JOHN McCAIN didn't say "read my lips," but he might as well have. "So on taxes, are you a 'read my lips' candidate, no new taxes, no matter what?" ABC's George Stephanopoulos asked him last week. "No new taxes," pledged the Arizona senator and presumptive Republican nominee. This may be good politics when the GOP base is edgy and still smarting over Mr. McCain's votes against the Bush tax cuts, in 2001 and 2003. But it's a dangerous straitjacket into which to put your potential presidency.
Contrast this with McCain 2001, who said, quite correctly, "I cannot in good conscience support a tax cut in which so many of the benefits go to the most fortunate among us, at the expense of middle-class Americans who most need tax relief." Or McCain 2003, who called further tax cuts "irresponsible," adding, "At a time of war, at a time of economic stagnation, at a time of rising national debt . . . one might expect our national leaders to pursue policies calling for shared sacrifice to achieve shared benefits. Regrettably, that is not the case." Or McCain 2004, who said, "I voted against the tax cuts because of the disproportionate amount that went to the wealthiest Americans. I would clearly support not extending those tax cuts in order to help address the deficit."
We sure do miss that guy. He's been gone since 2006, when he voted to extend the Bush tax cuts for capital gains and dividends, arguing that "American businesses and investors need a stable and predictable tax policy." Ever since, Mr. McCain has hewed with increasing fealty to the strict Republican Party line: All tax cuts, no matter how unaffordable or unfair at the start, must be preserved; no tax increases may be considered; further tax cuts should be on the table.
Mr. McCain's explanation of his evolution features some less than straight talk. He argues that he initially opposed tax cuts because "I said, look, we've got to have spending restraint." Mr. McCain talked about controlling spending during his first presidential campaign, but that was not his point at the time the tax cuts were being debated.
More troubling, however, is the substance of the new McCain position, which amounts to more than $4 trillion in lost revenue over the next decade; Len Burman of the nonpartisan Tax Policy Center estimates that by 2018 tax receipts would be at an unsustainable 16.6 percent of gross domestic product, down from 18.8 percent in 2007. Sens. Hillary Rodham Clinton and Barack Obama have proposed their own tax cuts, but they look modest in comparison to Mr. McCain's.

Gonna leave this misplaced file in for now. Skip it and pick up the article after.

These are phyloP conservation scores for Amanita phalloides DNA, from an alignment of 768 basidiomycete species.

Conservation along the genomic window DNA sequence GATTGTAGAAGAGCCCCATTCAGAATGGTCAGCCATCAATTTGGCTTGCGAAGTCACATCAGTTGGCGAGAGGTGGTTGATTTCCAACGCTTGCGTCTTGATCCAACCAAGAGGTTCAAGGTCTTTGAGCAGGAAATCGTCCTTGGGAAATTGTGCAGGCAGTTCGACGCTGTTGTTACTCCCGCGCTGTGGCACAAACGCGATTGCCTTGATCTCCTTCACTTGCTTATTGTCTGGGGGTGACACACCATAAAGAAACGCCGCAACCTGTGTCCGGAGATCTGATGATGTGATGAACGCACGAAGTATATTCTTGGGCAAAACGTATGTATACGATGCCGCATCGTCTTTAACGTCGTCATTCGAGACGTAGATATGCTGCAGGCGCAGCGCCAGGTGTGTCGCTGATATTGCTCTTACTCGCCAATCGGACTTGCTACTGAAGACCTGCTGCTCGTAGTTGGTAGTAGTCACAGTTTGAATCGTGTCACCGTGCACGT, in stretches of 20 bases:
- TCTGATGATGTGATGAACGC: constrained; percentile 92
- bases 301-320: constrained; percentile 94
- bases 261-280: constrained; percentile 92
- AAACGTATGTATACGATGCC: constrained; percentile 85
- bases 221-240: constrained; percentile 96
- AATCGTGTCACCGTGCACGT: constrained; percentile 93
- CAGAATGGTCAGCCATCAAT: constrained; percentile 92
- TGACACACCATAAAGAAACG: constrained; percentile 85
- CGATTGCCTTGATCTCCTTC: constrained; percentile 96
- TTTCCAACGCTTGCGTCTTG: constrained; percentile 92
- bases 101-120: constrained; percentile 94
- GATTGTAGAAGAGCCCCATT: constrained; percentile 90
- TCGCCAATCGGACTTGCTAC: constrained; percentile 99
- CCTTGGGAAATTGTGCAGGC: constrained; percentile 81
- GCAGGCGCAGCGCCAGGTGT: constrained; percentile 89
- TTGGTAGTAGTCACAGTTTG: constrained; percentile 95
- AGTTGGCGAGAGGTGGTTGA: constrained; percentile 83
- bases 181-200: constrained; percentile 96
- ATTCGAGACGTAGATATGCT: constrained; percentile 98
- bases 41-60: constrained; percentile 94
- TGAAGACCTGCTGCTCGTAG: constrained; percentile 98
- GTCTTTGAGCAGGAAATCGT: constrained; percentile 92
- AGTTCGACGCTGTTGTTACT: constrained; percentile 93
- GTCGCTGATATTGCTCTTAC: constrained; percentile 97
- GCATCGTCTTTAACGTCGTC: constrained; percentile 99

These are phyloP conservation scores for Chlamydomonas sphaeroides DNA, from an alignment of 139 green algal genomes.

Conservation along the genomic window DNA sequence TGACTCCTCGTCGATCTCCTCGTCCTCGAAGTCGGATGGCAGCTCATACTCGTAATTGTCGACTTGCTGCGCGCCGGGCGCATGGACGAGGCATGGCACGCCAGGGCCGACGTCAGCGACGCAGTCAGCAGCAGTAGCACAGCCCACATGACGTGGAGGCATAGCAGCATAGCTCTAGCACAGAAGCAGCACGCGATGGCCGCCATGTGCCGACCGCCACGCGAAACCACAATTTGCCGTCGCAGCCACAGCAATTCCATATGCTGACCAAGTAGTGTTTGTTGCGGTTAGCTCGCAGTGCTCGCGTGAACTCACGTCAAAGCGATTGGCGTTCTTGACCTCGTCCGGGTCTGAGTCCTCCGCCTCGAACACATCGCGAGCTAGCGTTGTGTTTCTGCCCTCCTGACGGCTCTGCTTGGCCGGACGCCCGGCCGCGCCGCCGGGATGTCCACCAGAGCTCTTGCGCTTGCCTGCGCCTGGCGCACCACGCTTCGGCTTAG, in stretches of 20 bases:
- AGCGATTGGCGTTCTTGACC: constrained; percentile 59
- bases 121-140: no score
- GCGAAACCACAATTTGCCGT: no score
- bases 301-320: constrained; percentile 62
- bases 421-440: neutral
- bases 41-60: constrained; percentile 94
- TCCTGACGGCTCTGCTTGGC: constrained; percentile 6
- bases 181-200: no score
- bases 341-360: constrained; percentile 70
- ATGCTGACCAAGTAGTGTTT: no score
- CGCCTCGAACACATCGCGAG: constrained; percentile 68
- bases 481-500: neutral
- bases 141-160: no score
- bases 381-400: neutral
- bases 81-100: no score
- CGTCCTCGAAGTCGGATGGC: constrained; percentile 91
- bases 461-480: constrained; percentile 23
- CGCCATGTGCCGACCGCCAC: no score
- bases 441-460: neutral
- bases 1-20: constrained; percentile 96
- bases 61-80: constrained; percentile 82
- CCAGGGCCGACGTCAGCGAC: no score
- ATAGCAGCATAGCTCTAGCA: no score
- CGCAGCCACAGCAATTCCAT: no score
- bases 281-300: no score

Mr. McCain would extend the Bush tax cuts, at a 10-year cost of more than $2 trillion. He would also eliminate the alternative minimum tax altogether -- an additional $1.6 trillion. He would cut the top corporate tax rate from 35 percent to 25 percent (not a bad idea if various corporate loopholes were tackled at the same time) and add other incentives for business investment. Mr. McCain talks about making up the gap by clamping down on spending -- tackling entitlements, reining in health-care costs, streamlining defense procurement, eliminating earmarks. Nice ideas, hard to pull off -- and, as the old McCain would have argued, better to show the spending restraint first.
In addition, the new McCain believes that raising taxes should require a three-fifths majority vote in Congress -- as if more gridlock were needed. And, of course, if some tax increase were to slip through, he has pledged to oppose it under any circumstances. Given the needs of government in the coming decade, this is a pledge we suspect a President McCain would soon regret.
Other editorials in the Ideas Primary series can be found here.